of anything. Everything of the beach was surrounded by thick patches of
palm trees.
He was most certainly marooned on a small island.
His foot hit the water with a kerplunk. Trudging through the waves the
shipwreck survivor hauled the raft up onto the sand by the rope, just
below where the injured man had given up. The captain was up on his
elbows now yellyellingyellyellingyell. His face was covered in sand. His
bushy black beard took to wet curls and it caked up with brown mud as
he coughed and hollered and spit out a tongue full of dark blood, crimson
and crying to where it ran a crude stream of something thicker than we
think of blood and with more density to it collecting on the sand.
The survivor stood over him and looked him over.
The captain’s eyes suddenly opened and then he was quiet. The breeze
stopped and he suddenly opened his mouth. In one howling scream the
captain rolled over onto his back as his legs kicked up and went in
different ways, torn at the seams and twisting in the wrong directions. He
was on his back. A few more hollers and he was panting, spitting,
drooling out a mouth full of sand and blood as he clutched and scraped at
the dirt with his fingers.
“Hellllllp. Just. Hellll. Pleeeeeese,” his soft, low voice, it broke and
wheezed as tears took to the corner of his eyes.
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The survivor had never seen the man cry. Or even come close. The
feeling was almost shameful. He felt sick to his stomach, waves from his
insides, a deep sickness from watching his boss behave in such a way.
The heat made it worse. The sun was melting them both into the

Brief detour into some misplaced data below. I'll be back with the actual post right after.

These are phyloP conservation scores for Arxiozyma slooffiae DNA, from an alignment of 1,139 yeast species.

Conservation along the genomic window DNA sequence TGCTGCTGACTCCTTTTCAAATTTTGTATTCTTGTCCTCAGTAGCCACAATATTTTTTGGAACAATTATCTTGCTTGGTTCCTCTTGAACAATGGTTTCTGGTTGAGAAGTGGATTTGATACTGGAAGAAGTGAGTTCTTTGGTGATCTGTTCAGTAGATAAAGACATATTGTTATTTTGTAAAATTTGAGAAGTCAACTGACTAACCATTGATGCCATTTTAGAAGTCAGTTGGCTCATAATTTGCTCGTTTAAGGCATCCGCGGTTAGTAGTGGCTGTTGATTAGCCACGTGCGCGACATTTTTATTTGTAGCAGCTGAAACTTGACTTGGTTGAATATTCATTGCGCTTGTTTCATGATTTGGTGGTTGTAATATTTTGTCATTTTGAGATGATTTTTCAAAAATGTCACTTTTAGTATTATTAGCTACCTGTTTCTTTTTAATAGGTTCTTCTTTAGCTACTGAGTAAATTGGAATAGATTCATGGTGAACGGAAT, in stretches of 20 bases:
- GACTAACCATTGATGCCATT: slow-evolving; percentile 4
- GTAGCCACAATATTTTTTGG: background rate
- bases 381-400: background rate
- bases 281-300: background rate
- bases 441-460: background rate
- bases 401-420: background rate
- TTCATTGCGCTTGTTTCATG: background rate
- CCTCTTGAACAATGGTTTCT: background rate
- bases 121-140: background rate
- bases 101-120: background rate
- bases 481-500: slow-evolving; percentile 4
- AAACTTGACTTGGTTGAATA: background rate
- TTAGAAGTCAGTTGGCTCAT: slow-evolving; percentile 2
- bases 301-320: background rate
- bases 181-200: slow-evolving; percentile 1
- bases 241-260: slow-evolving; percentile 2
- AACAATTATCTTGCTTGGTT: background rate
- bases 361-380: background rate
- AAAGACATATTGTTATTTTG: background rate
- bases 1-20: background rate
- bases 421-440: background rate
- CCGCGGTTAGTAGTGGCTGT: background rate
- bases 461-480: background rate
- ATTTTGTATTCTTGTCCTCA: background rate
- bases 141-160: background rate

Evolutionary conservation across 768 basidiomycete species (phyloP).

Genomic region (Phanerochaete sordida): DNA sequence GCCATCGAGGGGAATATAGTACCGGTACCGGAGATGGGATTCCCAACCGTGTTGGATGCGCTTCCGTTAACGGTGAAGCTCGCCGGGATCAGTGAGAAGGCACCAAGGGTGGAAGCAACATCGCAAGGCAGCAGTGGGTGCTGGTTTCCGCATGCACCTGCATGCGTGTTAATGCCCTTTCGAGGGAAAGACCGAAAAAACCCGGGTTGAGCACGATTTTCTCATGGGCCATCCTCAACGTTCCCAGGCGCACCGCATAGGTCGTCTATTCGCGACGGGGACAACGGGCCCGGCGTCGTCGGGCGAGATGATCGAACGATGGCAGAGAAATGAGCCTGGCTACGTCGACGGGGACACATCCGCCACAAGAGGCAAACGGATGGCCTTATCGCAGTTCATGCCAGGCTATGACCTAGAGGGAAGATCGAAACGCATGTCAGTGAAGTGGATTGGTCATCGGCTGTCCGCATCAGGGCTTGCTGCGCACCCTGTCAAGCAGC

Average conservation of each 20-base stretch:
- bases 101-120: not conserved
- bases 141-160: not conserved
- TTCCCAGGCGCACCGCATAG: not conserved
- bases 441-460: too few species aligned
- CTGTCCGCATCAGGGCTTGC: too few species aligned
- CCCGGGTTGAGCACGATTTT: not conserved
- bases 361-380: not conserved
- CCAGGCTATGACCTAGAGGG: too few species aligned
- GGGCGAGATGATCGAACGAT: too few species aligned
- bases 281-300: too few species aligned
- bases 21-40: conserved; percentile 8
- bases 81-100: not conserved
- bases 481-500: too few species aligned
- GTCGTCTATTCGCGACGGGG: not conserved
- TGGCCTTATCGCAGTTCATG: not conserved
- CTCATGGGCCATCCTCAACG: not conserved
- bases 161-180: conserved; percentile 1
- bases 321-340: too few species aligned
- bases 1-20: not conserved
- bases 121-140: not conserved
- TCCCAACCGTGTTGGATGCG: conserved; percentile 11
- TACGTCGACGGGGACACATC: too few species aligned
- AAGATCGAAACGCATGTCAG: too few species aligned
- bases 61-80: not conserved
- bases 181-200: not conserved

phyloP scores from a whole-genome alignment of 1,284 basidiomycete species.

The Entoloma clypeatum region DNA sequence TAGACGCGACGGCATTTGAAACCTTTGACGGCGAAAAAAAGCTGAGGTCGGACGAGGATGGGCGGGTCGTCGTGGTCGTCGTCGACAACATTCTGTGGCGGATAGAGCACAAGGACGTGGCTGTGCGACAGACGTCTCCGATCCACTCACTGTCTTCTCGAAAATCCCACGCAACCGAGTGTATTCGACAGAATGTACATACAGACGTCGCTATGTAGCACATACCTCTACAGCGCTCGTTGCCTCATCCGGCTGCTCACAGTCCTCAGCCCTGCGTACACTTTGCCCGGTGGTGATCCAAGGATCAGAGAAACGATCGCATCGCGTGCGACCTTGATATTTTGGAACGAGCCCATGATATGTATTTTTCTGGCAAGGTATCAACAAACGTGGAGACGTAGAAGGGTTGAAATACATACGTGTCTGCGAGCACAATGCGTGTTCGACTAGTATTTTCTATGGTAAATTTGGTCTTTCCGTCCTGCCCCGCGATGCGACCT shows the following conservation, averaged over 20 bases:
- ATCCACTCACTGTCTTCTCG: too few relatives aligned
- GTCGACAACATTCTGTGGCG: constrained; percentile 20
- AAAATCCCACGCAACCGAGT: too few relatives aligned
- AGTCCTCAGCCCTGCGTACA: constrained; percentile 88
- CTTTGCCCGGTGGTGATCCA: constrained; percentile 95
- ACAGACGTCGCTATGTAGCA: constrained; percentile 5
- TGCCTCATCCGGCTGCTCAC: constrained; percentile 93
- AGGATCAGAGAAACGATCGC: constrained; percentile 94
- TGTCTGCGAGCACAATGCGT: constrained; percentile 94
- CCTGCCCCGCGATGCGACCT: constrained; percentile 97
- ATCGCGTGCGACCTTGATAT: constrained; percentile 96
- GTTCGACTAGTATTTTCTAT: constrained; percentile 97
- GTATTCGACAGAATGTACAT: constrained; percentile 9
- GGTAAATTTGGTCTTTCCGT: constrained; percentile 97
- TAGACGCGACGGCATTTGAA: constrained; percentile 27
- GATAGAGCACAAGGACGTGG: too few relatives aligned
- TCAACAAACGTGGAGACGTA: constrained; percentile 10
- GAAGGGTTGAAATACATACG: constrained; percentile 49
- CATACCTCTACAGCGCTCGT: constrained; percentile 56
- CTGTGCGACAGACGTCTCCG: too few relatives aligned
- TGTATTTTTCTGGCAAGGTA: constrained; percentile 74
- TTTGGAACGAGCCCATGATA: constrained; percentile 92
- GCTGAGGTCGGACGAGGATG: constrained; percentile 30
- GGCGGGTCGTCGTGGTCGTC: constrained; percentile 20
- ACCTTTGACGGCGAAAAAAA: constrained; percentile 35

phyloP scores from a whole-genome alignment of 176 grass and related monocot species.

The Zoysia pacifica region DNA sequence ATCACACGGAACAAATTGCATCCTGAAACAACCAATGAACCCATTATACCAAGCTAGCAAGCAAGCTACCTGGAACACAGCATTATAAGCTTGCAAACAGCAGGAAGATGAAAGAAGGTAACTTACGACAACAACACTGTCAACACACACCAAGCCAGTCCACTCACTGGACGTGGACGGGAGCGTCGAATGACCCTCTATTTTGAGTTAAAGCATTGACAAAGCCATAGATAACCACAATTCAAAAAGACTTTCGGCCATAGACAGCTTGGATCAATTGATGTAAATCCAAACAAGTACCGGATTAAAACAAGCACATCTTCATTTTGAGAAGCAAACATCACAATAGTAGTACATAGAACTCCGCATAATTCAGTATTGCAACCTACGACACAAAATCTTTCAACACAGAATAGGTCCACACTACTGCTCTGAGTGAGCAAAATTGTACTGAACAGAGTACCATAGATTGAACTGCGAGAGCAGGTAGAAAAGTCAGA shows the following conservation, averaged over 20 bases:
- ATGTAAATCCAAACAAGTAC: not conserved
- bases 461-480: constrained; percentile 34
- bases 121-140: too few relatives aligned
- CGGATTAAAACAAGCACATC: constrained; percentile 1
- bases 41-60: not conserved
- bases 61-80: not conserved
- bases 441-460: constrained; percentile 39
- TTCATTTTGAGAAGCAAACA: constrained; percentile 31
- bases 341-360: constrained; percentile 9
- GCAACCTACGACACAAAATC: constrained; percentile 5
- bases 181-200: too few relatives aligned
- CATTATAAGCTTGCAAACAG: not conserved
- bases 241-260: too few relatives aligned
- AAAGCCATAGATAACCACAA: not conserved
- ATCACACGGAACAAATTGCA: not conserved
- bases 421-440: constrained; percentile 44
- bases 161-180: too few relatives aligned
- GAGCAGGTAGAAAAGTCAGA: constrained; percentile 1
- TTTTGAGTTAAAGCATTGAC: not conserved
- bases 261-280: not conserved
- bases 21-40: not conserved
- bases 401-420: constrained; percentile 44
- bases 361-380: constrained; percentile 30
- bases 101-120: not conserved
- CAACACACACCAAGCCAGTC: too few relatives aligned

moment. Their shadows, shaping, shifting, sticking to sand, it seemed as
if his own shadow was trying to peel off of him and pull apart to run off
elsewhere and make trouble in some faraway land across the waves. As
if something was taking it away. To borrow it for something else.
He hoped it would return with a glass of water. He swallowed and
pondered on with deep thoughts of a cool drink.
The sun was soon skipping off to bury its face behind a lonely cloud
and a dark wind coming out of nowhere. It brought the man to a shaking
chill as the captain fell into a silence of breathing heavy and quiet. No
boots. Looking him over some more he noticed the knife sheath still
fastened to the dying man’s belt. He knelt down as the captain’s
breathing became heavy. The captain of their ship was now staring out
into the distance and away from the sun. He was close to death. With one
finger the survivor carefully undid the button on the sheath and removed
the knife from the belt, taking notice not to disturb the broken man as he
then backed away to pace around on the sand down below the captain’s
broken body, bruised and beaten by the water coming back to slap at his
dying body where he severed the rope from the man with one hard pull
of the knife across the grit of the rope in it’s twine and tether. When he
went back to check on the captain he found the man still alive and
mumbling to himself. Standing over him, both legs on either side, he
knelt down over his head. With the captains arms coming up to stop him,
the shipwreck survivor knocked them out of the way to bring the blade
across the man’s throat as he gurgled out one last black mouthful of
blood, his eyes taking in the last of the sunlight pupils fat and full of fog
where death was coming in to take him away. The man’s arms fell out to